This month we speak with Sallyann Shearer, Team Leader Talent and Organisational Development, Adelaide City Council.
Sallyann tells us why she was attracted to working in HR, her thoughts on the strategic role of HR in an organisation and her involvement with the HR Network.
Hi Sallyann - thanks for speaking with us.
Tell us about your role at Adelaide City Council.
I am the Team Leader, Talent and Organisational Development. I manage a small but fantastic team and together we are responsible for initiatives such as: cultural measurement, leadership development, training, reward and recognition, talent management, diversity and inclusion, employer branding and employment pathways.
Where were you before you started in local government?
I worked in State Government for around 8 years in various OD roles. Most recent roles include Manager, Change and Organisational Development and Manager, Workforce Development.
What attracted you to HR?
After completing my Behavioural Science degree, I was employed by a workplace that gave me some great opportunities to try different roles in areas such as Marketing, Policy, Research, Internal Communications and Grants. None of these areas truly inspired me until I won a HR role and my manager suggested I undertake a post grad qualification in HR to further my knowledge. I absolutely loved studying HR and was able to put the theory directly into practice. I moved from the operations side into the training and organisational development side of HR and have never looked back.
What is the best thing about working in HR?
I love being able to understand the way an organisation operates in terms of culture and organisational practices and then look at ways to improve on those practices. There is always work to be done in ensuring that our strategies, programs and initiatives are aligned to changing organisational directions and business and employee needs.
What is the strategic role HR can play in an organisation?
We have a strategic role to play in understanding current and future workforce needs, how they align to organisational goals and strategic directions, then ensuring we are attracting and retaining the right people to fulfil these needs. We also have a strategic role to play in ensuring that our people understand the vision and direction and their contribution to it and have the right capabilities, skills and knowledge to perform successfully and achieve the organisational goals.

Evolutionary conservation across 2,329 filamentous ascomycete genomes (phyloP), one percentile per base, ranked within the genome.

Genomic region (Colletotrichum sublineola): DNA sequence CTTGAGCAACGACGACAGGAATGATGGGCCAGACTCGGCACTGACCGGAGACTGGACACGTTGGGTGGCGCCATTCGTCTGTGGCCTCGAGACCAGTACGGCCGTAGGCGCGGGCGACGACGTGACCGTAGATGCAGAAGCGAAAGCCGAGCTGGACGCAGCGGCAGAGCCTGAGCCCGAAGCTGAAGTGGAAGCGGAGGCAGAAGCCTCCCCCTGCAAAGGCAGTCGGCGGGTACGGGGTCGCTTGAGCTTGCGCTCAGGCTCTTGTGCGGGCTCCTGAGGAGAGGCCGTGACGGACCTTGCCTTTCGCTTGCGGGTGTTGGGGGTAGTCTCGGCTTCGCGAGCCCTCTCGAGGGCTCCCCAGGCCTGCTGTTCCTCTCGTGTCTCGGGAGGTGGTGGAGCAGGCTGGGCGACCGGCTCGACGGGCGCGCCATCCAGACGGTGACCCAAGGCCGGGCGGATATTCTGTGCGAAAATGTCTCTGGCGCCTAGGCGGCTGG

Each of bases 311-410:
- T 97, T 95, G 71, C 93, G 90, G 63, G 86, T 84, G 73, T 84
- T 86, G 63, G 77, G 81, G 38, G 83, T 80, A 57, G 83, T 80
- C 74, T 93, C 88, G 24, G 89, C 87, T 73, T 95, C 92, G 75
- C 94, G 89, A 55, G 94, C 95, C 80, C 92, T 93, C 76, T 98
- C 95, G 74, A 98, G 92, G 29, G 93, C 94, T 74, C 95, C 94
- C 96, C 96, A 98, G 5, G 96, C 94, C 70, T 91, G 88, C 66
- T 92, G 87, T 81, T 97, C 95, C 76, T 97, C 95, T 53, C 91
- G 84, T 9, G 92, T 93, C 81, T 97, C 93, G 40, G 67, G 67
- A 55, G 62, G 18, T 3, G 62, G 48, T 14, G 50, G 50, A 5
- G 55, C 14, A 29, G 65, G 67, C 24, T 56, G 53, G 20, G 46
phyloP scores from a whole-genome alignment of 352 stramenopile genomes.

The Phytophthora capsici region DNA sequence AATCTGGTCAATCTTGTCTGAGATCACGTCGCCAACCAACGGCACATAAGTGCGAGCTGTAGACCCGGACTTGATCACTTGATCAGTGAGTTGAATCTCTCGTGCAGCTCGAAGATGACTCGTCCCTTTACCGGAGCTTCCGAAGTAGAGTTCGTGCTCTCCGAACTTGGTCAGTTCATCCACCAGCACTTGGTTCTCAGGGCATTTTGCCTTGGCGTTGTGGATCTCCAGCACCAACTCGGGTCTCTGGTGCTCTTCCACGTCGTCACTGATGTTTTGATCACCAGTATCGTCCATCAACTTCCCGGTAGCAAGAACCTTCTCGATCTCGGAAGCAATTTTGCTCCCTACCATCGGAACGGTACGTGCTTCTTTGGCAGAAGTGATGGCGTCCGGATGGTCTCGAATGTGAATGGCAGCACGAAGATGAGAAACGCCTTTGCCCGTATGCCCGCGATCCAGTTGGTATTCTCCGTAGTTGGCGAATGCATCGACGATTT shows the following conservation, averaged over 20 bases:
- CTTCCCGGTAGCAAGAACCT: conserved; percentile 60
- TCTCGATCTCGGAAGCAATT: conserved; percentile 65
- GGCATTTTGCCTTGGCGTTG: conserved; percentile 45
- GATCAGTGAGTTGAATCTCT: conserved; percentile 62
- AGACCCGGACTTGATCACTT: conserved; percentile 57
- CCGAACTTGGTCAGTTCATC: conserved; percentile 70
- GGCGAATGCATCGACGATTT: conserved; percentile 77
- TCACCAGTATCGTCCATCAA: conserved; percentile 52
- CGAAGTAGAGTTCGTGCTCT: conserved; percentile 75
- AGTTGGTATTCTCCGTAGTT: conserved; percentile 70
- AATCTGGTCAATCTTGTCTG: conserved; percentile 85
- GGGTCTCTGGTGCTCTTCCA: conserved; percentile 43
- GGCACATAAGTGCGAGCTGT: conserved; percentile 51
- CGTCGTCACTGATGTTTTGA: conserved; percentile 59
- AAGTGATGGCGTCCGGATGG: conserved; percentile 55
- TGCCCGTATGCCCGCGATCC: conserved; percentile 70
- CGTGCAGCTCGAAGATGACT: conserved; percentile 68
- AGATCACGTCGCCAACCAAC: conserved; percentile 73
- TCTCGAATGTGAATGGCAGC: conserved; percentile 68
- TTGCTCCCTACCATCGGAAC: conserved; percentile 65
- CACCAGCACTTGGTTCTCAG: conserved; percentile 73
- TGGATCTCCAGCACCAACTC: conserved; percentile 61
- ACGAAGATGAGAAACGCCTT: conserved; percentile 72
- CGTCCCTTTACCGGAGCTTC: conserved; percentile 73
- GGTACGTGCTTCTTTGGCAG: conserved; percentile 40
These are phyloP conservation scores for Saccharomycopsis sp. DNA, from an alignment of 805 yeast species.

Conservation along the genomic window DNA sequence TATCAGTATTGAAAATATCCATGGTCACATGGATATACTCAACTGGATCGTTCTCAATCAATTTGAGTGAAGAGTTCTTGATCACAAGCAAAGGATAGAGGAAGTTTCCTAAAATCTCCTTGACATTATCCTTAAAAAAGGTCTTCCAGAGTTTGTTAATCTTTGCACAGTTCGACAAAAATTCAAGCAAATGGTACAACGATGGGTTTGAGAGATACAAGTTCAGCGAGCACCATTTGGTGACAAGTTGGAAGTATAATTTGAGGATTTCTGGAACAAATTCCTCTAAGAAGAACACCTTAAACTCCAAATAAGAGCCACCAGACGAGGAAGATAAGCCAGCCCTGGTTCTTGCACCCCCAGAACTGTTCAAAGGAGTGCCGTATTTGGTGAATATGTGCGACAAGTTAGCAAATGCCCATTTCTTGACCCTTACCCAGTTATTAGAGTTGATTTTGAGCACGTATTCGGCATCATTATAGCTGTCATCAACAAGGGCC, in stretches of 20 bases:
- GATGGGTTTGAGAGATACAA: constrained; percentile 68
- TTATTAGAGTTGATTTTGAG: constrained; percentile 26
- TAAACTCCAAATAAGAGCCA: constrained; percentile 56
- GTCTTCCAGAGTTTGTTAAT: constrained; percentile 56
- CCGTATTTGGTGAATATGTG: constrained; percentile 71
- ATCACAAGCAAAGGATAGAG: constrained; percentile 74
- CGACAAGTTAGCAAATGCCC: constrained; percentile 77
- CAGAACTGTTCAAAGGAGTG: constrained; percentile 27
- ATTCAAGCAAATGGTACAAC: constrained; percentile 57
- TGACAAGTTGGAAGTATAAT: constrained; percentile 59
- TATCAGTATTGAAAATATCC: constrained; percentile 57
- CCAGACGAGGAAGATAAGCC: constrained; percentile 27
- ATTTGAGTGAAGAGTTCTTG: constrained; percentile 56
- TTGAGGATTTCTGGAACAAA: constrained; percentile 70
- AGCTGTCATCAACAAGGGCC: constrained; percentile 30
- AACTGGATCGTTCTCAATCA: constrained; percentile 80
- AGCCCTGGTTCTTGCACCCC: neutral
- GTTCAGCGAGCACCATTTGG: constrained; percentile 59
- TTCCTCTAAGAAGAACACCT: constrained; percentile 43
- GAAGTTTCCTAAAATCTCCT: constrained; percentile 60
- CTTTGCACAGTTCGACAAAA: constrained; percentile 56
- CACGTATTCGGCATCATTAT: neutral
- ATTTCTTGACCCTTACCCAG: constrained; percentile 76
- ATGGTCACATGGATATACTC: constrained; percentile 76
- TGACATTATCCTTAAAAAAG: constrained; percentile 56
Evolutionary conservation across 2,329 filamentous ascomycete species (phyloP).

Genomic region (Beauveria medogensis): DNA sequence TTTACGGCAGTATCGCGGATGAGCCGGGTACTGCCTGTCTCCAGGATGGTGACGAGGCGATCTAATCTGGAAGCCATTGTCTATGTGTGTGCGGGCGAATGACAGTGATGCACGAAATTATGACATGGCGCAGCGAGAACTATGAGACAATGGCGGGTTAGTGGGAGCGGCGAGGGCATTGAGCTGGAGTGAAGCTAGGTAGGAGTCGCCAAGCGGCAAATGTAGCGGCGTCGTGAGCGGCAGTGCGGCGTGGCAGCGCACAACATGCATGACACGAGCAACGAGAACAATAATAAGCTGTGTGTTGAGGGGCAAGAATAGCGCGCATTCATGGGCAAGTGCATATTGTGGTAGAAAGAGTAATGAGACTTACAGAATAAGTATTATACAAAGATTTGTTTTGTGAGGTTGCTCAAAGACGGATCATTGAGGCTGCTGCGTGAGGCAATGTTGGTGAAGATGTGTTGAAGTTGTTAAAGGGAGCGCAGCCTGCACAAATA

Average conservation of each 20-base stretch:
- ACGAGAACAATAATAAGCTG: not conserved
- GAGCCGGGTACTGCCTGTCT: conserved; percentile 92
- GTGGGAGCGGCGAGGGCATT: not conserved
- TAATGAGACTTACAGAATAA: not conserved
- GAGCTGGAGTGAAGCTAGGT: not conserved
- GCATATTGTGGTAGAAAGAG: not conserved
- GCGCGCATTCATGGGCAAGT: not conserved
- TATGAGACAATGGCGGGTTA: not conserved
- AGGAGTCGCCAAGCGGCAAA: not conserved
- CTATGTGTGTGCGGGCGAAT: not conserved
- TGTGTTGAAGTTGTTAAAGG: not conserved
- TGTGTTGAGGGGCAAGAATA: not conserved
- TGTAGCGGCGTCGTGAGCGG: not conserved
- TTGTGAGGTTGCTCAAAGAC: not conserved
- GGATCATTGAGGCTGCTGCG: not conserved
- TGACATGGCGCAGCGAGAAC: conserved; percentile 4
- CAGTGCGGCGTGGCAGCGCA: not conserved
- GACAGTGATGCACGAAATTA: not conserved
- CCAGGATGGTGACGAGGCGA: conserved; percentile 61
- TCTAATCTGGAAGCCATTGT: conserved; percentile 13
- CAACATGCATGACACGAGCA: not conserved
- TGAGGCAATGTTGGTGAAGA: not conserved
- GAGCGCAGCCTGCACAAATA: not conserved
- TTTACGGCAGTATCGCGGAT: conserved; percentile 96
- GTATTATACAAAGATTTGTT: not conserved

Tell us about your involvement with the HR Network and the importance of the network to its members and the sector.
I have been an active member of the HR Network Committee for nearly a year and a half, joining the network shortly after commencing in my role at Adelaide City Council. During that time I have facilitated a number of the discussion forums at events, including one on talent management, one on employee value propositions and hosting a session on onboarding and induction. I also spoke on behalf of the HR Network at the recent Mission ImPossible Conference which was a great way to showcase the work we are doing as part of the HR Network. The HR network is a fantastic opportunity for all HR professionals across councils to not only network, but to collaborate and learn from each other on topics and issues that are common to all of us. We have such a huge opportunity to work strategically to strengthen, broaden and add value to some of our HR programs by working together to offer them across all councils.
Outside of local government, what keeps you busy?
I recently 'discovered' fitness and have been participating in 8 week challenges at the gym, ran the Bay to City, the Hot Lap Fun Run (during Clipsal 500) and also gave the recent Stadium Stomp a go. I also have a seven year old son who keeps me pretty busy.